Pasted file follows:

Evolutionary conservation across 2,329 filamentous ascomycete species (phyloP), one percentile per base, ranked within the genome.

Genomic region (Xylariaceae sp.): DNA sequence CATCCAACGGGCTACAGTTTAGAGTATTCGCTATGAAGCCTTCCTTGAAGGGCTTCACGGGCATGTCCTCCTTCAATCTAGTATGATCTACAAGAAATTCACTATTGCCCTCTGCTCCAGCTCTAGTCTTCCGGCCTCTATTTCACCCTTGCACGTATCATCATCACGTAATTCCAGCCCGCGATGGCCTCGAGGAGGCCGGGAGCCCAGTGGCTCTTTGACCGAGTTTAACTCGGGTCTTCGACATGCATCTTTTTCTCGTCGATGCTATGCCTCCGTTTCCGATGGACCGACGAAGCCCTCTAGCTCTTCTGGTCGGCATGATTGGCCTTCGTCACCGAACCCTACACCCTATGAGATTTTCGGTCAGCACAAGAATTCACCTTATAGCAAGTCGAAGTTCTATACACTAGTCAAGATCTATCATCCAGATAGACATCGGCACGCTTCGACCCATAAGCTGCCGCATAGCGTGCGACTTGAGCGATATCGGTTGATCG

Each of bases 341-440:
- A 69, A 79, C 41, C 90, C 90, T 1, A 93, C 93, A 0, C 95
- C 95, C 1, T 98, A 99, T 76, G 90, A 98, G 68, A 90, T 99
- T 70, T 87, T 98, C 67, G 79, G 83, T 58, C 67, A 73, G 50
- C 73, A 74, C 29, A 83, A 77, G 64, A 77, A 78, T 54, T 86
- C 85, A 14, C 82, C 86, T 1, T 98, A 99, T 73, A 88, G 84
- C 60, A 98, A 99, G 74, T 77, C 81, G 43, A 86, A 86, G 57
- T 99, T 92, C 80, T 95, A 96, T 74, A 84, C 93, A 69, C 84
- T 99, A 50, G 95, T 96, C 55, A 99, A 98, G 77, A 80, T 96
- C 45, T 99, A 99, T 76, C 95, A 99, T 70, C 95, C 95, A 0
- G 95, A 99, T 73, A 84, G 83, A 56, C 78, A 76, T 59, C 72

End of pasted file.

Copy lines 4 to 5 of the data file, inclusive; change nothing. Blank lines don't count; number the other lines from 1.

- A 69, A 79, C 41, C 90, C 90, T 1, A 93, C 93, A 0, C 95
- C 95, C 1, T 98, A 99, T 76, G 90, A 98, G 68, A 90, T 99